U.S. Men Face New Opportunities in Second Round of World Cup Qualifying
After the first round of qualifying for the 2023 FIBA World Cup, the USA Basketball Men’s National Team has won five of six games and is tied with Brazil at the top of Group F.
Now comes the next challenge: three new opponents in home-and-home series. The U.S. faces Brazil, Uruguay and Colombia, with the first games set for Aug. 25 vs. Uruguay at Cox Pavilion in Las Vegas and Aug. 29 in Barranquilla, Colombia. Tickets for USA vs. Uruguay start at $25 and are available at unlvtickets.com and all upcoming World Cup Qualifying games will stream for free in the U.S. on FIBA Courtside 1891. The last two windows will follow in November and February.
The top three teams from Group F and Group E, plus the fourth-best team from both groups combined, will secure Americas berths in the 2023 World Cup set for Aug. 25-Sept. 10, 2023, in Indonesia, Japan and the Philippines.
As the second round of qualifying begins, the obvious question is ‘when can the USA clinch a berth to the 2023 FIBA World Cup?’
As Sean Ford, USA Basketball Men’s National Team director, explained, “Seven of the remaining twelve FIBA Americas countries qualify for the 2023 World Cup. This is only our second time competing in this qualifying system, but it appears that eight or nine overall wins between the first and second rounds can put a country in the top three of your second-round pool which will guarantee advancement to the World Cup.”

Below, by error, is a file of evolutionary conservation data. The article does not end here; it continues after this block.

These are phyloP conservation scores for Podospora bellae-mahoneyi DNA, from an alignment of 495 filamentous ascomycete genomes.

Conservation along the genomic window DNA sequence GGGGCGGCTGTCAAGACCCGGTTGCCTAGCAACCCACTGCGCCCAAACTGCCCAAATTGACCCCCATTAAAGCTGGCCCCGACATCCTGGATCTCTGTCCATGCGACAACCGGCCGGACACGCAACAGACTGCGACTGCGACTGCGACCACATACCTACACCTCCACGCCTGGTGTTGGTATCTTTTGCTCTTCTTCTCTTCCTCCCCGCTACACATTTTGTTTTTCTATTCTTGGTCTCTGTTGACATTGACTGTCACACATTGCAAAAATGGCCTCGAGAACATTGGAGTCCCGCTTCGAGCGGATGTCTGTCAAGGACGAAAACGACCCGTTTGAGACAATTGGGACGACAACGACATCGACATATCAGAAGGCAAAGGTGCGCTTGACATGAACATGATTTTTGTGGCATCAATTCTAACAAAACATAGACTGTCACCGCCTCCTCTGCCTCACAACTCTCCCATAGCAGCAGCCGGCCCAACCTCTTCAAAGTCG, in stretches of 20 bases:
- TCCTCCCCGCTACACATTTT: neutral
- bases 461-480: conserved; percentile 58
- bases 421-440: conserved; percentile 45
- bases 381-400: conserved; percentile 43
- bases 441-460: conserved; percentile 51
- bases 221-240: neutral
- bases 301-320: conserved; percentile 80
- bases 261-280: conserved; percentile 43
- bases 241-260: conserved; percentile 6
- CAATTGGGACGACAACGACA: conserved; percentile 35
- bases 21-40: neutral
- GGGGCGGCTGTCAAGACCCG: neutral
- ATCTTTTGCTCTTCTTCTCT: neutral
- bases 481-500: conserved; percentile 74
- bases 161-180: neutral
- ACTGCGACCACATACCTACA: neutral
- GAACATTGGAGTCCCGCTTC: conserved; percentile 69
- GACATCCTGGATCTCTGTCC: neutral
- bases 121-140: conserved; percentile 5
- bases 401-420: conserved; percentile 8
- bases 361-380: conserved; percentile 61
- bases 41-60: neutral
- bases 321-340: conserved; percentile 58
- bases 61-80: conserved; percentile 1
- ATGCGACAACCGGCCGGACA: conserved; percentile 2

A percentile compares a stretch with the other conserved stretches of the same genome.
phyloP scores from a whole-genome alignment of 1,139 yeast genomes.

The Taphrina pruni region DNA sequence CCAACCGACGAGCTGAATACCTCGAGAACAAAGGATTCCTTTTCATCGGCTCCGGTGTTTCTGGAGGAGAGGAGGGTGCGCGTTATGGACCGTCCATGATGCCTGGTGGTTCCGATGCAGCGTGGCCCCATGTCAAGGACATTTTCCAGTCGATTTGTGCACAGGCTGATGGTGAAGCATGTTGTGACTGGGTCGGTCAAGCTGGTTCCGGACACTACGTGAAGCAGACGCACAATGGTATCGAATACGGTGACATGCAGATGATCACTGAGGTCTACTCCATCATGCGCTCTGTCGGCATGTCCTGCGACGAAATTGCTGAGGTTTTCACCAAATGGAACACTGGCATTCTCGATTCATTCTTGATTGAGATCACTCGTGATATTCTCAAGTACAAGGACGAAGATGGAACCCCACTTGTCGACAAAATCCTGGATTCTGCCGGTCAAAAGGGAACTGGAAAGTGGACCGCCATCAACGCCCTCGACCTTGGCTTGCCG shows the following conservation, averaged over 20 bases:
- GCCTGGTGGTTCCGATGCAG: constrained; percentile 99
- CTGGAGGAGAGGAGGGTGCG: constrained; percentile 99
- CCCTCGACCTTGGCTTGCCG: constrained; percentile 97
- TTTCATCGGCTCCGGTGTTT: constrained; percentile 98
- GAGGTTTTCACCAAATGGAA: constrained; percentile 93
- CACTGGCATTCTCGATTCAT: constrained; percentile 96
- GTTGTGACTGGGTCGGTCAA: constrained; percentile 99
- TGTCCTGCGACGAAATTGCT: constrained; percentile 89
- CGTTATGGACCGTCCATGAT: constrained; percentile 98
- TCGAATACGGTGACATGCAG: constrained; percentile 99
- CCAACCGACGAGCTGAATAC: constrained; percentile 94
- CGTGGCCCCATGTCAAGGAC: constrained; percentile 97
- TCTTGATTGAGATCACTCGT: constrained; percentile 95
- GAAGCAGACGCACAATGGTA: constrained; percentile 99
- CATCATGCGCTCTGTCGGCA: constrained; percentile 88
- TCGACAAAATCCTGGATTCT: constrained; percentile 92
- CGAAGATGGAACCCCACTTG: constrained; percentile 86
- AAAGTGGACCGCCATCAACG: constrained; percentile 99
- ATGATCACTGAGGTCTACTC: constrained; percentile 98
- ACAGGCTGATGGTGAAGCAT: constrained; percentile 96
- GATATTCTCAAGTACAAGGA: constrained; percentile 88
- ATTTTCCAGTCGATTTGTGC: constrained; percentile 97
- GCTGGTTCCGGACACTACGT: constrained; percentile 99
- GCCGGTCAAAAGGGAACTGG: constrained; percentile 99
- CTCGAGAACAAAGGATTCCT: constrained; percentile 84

If the USA can go 2-0 in August, that will put them at seven wins heading into the November window in which the U.S. will host Brazil and Colombia.
“We focus on one game at a time, but we were fortunate to qualify for the 2019 World Cup during window five,” Ford said. “Since our schedule this time has us playing two road games in the final window next February, it would be nice to follow the same path, but we are prepared for every scenario.”
Another consideration is that only one fourth place team will qualify. The team with the highest point differential (most points scored vs. points given up) will advance. Countries try to avoid this circumstance, but because points can play a significant factor in qualification, the goal is to win games by as many points as possible or keep losses close.
“We like our position,” Ford continued. “We’ve really handled the differences between the professional game in the United States and the FIBA game very well.”
Those contrasts come in different forms. Aside from the added physicality of the international game, the U.S. tends to field a younger roster than its opponents. FIBA qualifying windows often fall during the NBA season, which results in the U.S. going with NBA G League players and a different set for each two-game window.
One constant is the coaching. Throughout 2023 World Cup Qualifying, former Chicago Bulls head coach Jim Boylen has coached every window. Ty Ellis and Othella Harrington, who were with Boylen in all three first-round windows, are also back. Miles Simon will support this team in an assistant coaching and scouting role.